Water. desalination + reuse

February/March 2013

Water. Desalination + reuse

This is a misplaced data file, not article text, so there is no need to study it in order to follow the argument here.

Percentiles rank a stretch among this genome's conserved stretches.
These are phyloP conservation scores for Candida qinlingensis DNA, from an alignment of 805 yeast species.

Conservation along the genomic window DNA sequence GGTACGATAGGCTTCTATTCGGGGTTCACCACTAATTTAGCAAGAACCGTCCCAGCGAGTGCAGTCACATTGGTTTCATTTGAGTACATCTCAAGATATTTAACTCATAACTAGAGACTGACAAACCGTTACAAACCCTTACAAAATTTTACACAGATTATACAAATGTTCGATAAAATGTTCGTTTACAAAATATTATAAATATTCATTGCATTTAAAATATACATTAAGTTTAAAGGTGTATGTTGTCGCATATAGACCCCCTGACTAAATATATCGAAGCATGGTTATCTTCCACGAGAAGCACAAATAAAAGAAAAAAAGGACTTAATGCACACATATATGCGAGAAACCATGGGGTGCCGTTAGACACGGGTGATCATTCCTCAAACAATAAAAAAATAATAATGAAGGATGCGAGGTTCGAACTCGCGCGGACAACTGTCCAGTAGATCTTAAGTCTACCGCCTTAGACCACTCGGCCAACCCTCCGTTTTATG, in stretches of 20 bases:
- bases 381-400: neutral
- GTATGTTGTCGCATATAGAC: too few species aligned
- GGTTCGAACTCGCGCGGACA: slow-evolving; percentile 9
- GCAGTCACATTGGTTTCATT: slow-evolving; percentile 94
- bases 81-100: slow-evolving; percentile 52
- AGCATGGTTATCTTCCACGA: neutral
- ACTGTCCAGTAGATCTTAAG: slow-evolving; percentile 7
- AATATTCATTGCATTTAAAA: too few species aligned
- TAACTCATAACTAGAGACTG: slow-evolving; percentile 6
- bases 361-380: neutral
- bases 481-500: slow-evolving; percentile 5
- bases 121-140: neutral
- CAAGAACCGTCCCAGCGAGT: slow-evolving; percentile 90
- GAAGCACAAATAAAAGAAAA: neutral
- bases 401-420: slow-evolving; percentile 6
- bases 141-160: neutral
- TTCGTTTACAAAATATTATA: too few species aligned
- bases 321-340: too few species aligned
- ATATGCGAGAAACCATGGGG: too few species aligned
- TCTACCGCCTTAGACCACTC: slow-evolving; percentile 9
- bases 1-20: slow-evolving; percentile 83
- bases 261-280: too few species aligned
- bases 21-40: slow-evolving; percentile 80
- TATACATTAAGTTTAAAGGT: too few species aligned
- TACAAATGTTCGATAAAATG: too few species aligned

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IDA OIL & GAS CONFERENCE BANFF, CANADA l 12-14 MAY 2013 Modular drinking and process water buildings with Nutshell filter pressure vessels in the background bound for the oil sands fields of Fort McMurray in Northern Alberta Oil and Water – Can We Make Them Mix? _________ Guillaume Clairet, vice president, strategic business development, H2O Innovation, and IDA director ___ ON 12-14 MAY 2013, the International Desalination Association will present its first conference devoted to water reuse and desalination specifically for the oil & gas industry. Held right next to the heart of the oil sands in Banff, Alberta, Canada, Water Recycling and Desalination for the Oil & Gas Industry will include sessions that explain the challenges and opportunities that abound for players on both sides of the aisle. While we all know that oil and water don't mix (literally), there is great benefit to sharing and integrating into our thought processes information from both perspectives. This kind of figurative "mixing" will create a better understanding that benefits both of our industries. Water reuse and desalination technologies are essential to the process of exploring and extracting oil, natural gas and unconventional gas (eg, shale gas) from reserves and wells around the world (the "upstream" oil and gas industry sector). Since oil extractions methods such as SAGD (steam assisted gravity drainage) can take up to four barrels of water to produce only one barrel of oil, exciting opportunities arise for those of us engaged in desalination and water reuse activities. As an example, a single oil platform on the coasts of Brazil or Angola, where sulfate removal is required for oil-recovery operations, can have a reverse-osmosis system as large as 30,000 m3/d. If this were a municipal installation, it would produce enough desalinated water for more than 150,000 people. Then consider how water is used in the well preparation and the extraction process. The more conventional oil reserves are used, the more water will be needed to access the residual reserves in the given wells. In others words, the first 30-35% of oil in a well is generally relatively easy to obtain through conventional recovery means, but the closer you get to the end of the well reserve, the more water you February-March 2013 | Desalination & Water Reuse | 45 |

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